D&C 34 on JosephSmithPapers.org
D&C 34 on JosephSmithPapers.org

In the revelation, the Lord commended Orson for his faith and called him to the ministry: “Blessed are ye because ye have believed & more blessed are ye because ye are called of me to Preach my Gospel.”10 Orson Pratt later described his feelings upon hearing the Lord speak to him through Joseph: “I thought that was a very great and important calling, and I felt altogether incompetent unless the Lord qualified me by his Spirit.”11

On December 1, Joseph Smith ordained him an elder, and Orson immediately made preparations to embark. Though the revelation had not specified where he should go, it was decided he should preach in Colesville, New York.12 Orson was relying on this promise in the revelation: “Lift up thy voice & spare not for the Lord God hath spoken therefore Prophecy & it shall be given by the power of the Holy Ghost.”13 He later reflected, “I thought to myself, that unless the Lord shall pour out his Spirit upon me more fully than anything I ever yet have experienced, I never can perform these duties acceptably in his sight.”14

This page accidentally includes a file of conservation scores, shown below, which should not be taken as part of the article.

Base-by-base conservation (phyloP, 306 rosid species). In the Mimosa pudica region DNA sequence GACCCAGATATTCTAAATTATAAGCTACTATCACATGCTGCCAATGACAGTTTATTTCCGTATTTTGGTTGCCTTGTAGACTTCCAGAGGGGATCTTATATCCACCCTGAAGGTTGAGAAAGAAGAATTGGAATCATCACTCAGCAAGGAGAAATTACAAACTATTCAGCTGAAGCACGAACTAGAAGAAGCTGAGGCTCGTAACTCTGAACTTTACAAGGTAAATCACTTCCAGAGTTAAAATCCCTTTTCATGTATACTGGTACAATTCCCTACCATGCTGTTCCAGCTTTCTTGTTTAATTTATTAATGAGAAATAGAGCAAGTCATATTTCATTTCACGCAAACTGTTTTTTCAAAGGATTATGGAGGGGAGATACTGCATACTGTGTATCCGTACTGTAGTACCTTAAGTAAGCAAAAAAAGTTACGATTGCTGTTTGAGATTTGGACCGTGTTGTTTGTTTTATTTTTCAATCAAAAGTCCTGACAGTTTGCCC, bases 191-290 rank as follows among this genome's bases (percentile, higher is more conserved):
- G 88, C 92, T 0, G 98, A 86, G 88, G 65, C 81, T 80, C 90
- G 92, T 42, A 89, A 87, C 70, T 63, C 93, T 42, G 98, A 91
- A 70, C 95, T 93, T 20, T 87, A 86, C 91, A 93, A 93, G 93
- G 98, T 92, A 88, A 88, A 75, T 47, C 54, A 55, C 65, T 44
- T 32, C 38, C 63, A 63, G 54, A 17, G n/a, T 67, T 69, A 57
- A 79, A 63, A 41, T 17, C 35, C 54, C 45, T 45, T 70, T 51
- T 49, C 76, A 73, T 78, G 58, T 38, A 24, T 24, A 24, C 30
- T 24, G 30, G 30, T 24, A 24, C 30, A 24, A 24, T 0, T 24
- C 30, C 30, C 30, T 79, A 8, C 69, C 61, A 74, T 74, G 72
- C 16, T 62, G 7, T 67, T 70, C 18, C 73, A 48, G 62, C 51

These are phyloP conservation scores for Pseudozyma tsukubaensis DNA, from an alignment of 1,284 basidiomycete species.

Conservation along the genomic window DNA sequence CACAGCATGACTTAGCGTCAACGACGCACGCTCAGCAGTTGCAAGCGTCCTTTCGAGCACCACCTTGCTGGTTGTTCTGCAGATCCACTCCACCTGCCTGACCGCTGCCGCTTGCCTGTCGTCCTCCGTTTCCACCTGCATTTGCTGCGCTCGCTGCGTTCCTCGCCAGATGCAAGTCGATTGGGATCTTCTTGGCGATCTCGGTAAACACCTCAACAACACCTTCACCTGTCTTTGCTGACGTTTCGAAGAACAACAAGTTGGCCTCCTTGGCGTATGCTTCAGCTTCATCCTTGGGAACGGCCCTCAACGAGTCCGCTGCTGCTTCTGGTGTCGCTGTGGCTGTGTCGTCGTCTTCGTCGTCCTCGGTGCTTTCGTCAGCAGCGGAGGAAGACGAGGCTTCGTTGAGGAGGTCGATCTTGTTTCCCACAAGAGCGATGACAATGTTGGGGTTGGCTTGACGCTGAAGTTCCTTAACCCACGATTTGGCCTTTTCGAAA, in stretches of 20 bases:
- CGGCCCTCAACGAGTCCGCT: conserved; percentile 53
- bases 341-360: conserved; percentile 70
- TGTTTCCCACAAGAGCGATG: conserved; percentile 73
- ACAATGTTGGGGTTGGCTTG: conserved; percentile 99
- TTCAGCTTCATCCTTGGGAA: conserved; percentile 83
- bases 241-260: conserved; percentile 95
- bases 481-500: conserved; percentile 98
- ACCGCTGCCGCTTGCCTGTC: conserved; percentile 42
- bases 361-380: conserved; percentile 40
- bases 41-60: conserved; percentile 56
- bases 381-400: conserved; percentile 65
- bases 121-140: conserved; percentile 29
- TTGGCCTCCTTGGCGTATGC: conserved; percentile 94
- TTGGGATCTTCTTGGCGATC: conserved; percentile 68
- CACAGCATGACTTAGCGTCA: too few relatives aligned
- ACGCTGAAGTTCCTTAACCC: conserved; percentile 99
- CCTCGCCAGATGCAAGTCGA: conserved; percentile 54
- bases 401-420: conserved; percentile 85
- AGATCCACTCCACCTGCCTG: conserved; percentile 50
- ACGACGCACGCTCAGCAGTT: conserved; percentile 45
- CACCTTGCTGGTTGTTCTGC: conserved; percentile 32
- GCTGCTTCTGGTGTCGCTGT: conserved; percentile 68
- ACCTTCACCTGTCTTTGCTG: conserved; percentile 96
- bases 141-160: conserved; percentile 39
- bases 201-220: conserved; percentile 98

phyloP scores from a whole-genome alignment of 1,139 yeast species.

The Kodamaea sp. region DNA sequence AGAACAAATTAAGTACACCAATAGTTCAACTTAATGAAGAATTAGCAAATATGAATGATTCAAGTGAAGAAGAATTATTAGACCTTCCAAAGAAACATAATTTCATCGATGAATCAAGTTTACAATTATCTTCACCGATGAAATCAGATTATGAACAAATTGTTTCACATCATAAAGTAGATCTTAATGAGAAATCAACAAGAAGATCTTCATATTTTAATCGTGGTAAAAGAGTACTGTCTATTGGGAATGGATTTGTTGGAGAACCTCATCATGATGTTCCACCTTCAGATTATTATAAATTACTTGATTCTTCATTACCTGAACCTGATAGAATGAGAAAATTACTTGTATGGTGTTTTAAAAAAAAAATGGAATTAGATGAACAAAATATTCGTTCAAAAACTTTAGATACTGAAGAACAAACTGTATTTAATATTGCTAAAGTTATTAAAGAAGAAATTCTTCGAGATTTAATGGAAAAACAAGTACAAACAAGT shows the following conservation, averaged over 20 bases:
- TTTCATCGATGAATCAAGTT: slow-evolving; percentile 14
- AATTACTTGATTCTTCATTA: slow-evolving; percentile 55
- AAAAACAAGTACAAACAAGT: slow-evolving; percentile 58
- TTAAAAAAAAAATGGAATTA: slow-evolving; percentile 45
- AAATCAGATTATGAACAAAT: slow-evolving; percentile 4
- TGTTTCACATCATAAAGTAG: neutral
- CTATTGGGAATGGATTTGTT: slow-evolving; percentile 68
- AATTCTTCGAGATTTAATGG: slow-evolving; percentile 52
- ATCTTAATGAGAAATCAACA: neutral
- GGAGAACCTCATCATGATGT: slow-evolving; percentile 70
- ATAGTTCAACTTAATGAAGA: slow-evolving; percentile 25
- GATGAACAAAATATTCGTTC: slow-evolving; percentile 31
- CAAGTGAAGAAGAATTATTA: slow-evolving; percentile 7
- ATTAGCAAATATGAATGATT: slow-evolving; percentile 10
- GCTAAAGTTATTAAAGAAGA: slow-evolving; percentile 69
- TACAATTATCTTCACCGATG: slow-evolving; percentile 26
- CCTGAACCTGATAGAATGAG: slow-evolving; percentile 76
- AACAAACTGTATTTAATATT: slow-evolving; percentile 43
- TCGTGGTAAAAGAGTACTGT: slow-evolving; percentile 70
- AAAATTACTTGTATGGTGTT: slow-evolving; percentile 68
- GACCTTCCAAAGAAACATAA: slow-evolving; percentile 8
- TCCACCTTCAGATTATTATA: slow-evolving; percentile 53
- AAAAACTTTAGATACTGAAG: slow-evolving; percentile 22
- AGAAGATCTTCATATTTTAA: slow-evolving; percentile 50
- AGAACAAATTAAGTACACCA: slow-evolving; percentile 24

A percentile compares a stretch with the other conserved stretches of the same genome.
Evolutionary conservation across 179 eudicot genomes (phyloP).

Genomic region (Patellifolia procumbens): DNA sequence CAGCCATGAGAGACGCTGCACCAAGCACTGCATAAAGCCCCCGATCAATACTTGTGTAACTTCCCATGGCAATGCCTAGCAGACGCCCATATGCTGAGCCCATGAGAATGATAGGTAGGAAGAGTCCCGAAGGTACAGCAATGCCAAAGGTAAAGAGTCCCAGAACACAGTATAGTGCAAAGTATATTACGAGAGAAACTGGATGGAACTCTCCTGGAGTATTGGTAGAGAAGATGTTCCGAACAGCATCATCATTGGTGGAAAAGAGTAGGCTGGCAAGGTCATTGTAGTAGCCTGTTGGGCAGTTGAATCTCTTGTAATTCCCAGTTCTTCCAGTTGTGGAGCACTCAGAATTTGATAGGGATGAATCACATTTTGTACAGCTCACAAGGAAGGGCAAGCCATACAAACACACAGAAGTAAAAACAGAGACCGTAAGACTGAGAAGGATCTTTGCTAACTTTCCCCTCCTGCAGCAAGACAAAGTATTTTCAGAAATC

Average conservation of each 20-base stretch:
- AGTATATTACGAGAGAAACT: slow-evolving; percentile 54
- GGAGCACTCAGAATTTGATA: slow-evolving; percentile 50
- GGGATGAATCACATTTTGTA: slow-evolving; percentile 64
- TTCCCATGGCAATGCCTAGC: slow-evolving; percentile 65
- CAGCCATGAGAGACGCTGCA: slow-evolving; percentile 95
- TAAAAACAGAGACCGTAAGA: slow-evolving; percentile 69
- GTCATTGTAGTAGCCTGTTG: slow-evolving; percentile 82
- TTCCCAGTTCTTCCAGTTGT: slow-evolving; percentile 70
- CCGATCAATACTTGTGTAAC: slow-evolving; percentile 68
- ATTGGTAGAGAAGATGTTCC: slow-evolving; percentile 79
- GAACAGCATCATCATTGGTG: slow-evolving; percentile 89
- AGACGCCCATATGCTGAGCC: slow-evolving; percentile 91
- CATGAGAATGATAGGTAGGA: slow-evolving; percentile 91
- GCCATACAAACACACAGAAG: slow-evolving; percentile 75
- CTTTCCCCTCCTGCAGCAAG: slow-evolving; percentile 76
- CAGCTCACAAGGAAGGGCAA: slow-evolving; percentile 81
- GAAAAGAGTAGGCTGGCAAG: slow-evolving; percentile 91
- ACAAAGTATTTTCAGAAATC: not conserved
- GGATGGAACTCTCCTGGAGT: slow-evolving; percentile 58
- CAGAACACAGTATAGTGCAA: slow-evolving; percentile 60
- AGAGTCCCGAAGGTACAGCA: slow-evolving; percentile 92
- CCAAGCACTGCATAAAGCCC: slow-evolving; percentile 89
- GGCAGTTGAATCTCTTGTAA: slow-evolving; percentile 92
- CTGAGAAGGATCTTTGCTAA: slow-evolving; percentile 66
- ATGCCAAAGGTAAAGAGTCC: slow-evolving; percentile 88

Carrying a letter of introduction signed by Joseph Smith,15 Orson arrived in Colesville, where he obediently “commenced to open [his] mouth in public meetings, and teach the things of God as the Holy Ghost gave [him] utterance.” The small branch of the Church in Colesville received him warmly,16 and he returned to Fayette later that month.

Pratt confessed that he “felt oftentimes to tremble and shrink, for fear [he] never should be able to fulfill and accomplish so great a work.”17 However, the revelation made the Lord’s will clear to him, and he went on to serve as a missionary and Apostle for more than 60 years in response to that call.

Footnotes